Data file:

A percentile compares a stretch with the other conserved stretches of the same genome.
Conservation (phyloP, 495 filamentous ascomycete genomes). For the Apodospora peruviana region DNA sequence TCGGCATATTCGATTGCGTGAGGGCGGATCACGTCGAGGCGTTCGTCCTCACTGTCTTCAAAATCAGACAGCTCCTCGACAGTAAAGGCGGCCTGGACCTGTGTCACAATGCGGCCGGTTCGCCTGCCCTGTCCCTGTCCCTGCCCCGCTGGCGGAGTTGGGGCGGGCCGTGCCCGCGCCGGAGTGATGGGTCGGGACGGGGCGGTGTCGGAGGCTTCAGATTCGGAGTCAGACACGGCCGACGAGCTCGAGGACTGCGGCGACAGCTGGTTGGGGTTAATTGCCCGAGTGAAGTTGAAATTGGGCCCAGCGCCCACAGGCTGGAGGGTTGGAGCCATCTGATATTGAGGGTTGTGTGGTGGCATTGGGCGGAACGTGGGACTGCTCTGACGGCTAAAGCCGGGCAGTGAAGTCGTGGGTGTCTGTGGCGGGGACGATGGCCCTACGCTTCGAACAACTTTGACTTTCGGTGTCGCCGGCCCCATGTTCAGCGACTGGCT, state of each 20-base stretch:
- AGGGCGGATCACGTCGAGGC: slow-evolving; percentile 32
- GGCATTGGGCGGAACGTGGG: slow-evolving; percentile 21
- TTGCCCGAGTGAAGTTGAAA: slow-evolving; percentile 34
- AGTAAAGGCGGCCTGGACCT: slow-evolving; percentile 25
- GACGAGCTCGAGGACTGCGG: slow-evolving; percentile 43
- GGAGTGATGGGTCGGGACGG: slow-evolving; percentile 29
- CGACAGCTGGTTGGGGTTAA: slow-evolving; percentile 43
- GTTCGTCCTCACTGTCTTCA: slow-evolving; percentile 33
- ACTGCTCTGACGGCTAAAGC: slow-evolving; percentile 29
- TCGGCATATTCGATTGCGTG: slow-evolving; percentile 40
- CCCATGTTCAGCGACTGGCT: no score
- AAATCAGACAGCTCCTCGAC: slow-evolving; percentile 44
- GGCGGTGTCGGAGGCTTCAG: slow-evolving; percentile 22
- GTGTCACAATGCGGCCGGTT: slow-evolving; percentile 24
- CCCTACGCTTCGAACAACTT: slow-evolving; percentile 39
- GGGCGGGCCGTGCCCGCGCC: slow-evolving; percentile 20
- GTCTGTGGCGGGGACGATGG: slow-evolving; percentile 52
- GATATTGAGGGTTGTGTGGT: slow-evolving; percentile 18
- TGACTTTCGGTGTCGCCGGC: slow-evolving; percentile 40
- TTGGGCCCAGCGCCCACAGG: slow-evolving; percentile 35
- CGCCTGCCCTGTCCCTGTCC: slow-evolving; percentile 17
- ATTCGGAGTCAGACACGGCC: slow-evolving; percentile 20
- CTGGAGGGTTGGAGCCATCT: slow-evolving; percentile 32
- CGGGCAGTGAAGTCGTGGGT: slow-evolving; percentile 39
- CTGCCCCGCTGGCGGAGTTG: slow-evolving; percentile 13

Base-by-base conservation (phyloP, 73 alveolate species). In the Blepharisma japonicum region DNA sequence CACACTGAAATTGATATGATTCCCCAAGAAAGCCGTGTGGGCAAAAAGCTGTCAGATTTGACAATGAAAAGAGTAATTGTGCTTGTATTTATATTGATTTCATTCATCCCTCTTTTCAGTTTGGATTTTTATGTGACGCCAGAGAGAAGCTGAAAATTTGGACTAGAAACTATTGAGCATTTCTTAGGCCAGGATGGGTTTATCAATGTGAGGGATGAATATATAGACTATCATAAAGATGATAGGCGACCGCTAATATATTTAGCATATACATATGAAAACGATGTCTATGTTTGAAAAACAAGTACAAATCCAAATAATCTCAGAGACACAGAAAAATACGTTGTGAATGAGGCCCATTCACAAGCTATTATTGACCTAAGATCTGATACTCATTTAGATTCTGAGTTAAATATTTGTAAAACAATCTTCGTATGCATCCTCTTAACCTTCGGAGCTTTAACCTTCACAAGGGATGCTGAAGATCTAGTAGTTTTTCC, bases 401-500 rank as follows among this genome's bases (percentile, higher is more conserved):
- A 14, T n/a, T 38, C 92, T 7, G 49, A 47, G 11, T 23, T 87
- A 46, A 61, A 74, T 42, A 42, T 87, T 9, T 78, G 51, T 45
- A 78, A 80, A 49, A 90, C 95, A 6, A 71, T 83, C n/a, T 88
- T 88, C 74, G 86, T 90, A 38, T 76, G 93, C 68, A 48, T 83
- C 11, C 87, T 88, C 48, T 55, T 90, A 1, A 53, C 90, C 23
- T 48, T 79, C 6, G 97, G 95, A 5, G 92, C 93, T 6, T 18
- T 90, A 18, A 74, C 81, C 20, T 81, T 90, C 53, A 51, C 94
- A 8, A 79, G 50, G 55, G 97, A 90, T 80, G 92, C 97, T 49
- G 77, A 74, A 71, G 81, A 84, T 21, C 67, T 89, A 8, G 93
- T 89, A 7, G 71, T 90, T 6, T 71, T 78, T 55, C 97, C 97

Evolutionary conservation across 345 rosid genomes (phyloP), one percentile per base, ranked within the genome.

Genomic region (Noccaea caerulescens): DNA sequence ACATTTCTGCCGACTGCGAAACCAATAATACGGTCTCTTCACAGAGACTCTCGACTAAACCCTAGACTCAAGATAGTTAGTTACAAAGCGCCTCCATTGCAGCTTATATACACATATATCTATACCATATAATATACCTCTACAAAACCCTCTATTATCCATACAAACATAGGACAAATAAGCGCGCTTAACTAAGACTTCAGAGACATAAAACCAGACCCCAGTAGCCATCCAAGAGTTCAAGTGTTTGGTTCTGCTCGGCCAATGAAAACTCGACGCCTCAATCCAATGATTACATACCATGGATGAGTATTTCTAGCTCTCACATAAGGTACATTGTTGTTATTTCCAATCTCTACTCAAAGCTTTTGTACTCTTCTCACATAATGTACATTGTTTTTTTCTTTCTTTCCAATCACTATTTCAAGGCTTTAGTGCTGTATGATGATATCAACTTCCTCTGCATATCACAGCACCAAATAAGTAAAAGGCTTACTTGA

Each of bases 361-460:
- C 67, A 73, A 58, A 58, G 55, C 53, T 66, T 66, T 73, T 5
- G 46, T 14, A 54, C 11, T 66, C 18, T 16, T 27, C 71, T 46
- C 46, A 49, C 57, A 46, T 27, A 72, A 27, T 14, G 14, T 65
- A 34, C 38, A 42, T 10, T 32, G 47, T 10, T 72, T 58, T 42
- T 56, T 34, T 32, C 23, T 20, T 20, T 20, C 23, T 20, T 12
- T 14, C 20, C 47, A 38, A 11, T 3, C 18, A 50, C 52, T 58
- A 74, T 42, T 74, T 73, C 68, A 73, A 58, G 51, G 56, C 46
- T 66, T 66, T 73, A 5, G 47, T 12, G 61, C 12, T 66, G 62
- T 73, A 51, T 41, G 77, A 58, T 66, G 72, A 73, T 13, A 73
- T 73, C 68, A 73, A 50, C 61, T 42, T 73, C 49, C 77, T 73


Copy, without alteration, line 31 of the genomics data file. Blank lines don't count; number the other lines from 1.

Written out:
- A 78, A 80, A 49, A 90, C 95, A 6, A 71, T 83, C n/a, T 88